The dangers of cycling are already over-estimated by drivers, making them resent us for (as they see it) bringing our vulnerable, self-endangering, unsafe, clunky selves into their high-speed roadway. We need to discourage this view of cycling so that we can encourage a safer sharing of the asphalt.

  6. I, too, think that most drivers - including the cell phone toting idiots - are perfectly aware that cyclists are vulnerable.
    That's a huge part of why they get so mad. Why are we making them BE CAREFUL, for crying out loud???
    I'd love to see a statistical analysis of anti-cycling comments to see how often the "they're risking their lives and should get out of our way for their own good" -- or "if it's car vs. bike, the car is gonna win, so move over!" is part of the argument.
    What they tend to *fail* to realize is that they're advocating might makes right and, welp, fascism. They fail to realize that they should be responsible for the destruction they wreak.

  7. I think back to the guy who shot the cyclist because the cyclist was endangering himself and his child.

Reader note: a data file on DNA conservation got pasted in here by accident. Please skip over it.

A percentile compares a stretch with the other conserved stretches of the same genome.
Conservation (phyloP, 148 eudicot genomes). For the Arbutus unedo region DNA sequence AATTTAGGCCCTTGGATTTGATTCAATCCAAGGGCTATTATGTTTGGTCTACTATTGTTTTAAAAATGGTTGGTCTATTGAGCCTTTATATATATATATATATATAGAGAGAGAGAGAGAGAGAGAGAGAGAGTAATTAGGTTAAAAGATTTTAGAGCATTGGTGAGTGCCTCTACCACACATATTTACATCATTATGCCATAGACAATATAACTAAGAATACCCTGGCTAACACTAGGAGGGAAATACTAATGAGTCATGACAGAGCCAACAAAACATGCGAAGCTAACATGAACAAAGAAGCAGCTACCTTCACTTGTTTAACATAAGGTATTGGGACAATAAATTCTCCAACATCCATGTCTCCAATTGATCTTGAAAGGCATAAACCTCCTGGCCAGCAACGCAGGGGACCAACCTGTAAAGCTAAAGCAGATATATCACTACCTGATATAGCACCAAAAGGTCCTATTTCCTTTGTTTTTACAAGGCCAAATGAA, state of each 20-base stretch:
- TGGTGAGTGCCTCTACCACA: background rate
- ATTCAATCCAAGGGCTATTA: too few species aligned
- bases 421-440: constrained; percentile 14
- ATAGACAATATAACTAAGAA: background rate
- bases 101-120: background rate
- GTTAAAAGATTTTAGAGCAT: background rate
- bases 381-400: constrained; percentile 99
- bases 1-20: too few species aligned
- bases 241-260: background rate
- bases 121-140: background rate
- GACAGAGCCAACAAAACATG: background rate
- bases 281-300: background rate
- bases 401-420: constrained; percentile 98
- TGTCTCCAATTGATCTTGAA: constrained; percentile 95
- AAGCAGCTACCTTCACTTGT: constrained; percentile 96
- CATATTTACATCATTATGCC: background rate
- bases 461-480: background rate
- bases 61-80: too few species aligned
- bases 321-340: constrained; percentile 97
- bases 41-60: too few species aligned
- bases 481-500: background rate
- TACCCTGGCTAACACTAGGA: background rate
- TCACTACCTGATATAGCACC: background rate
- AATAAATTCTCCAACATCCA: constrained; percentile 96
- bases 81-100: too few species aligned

@Sioux - When I see the "might make right" argument, I think back to my friend Tom (in Urbana!) who let me borrow his trucks when I needed to drive. Tom owned a big dump truck and a tow truck.

    If might makes right and the biggest vehicle wins, there's no excuse for anybody with anything less than a diesel tractor. Thankfully, Mad Max is not the rule.

  8. ...sorry all but i'll always maintain that we as cyclist's are constantly aware of motorists because they are generally coming up on us from behind & are generally moving faster but we are never in their thoughts until they are confronted by our presence...at that point they might consider us but i see it as an unequal "presence of mind///awareness" relationship...

    ...as a cyclist, think of how much time or energy you utilize being aware of the cars & other vehicles around you...

    ...if you drive, think of how little time you spend thinking of cyclists but for when you encounter them...

    ...now factor in the "general population" of non-cyclists...